The Right to Say I Don’t: Forced Marriage as Persecution in the United Kingdom, Spain, and France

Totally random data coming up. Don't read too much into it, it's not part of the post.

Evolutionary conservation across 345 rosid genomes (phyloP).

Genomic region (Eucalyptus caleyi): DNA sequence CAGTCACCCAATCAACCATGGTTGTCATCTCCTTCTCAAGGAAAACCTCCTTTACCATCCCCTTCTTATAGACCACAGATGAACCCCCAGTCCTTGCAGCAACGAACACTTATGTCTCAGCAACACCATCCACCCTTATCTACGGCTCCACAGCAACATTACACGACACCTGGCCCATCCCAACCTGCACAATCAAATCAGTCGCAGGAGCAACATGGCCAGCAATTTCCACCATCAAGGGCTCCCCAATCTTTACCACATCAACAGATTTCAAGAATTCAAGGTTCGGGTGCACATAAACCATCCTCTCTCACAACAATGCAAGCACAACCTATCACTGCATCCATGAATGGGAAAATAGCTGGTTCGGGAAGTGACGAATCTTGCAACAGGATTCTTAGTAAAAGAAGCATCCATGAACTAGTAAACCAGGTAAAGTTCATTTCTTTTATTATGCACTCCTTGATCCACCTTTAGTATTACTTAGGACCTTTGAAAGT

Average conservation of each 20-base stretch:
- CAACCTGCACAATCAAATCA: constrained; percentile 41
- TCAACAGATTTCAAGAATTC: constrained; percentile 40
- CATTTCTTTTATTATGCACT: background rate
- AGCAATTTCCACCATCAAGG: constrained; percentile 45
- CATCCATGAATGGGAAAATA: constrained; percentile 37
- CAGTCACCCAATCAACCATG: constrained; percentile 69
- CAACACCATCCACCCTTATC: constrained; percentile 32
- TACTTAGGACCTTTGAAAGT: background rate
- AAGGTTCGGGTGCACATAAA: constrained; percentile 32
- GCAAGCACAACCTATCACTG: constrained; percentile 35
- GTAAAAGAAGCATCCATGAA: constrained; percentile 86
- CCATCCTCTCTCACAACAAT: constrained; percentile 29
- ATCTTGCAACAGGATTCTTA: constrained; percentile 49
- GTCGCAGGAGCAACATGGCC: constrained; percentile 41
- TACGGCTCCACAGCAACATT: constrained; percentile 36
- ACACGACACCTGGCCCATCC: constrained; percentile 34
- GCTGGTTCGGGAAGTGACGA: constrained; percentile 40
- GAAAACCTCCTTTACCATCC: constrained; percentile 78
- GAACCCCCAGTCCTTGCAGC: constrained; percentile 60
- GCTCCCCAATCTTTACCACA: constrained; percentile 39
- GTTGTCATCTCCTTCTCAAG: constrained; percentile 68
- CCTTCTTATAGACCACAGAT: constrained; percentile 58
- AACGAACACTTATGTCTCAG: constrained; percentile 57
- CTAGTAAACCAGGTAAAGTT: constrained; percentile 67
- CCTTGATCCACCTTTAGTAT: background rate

This Note aims to compare the way that forced marriage is, or is not, viewed as persecution under the domestic asylum laws and regulations of the United Kingdom and two other European nations—Spain and France. First, this Note will provide a background on the law of asylum, its international origins, and its domestic implementation in the legal systems of the United Kingdom, Spain, and France. Next, this Note will compare how these three states address the practice of forced marriage. Whether forced marriage is considered persecution under their respective domestic systems of asylum law differs among the states and, in varying degrees, often diverges from, and fails to comply with, international standards. These differences in how forced marriage is substantively treated by these three European countries are especially problematic given the growing procedural harmonization among the countries, leaving victims of forced marriage with fewer options and opportunities for asylum protection. Finally, this Note will argue that there should be domestic, regional, and international solutions implemented to ensure the protection of victims of forced marriage.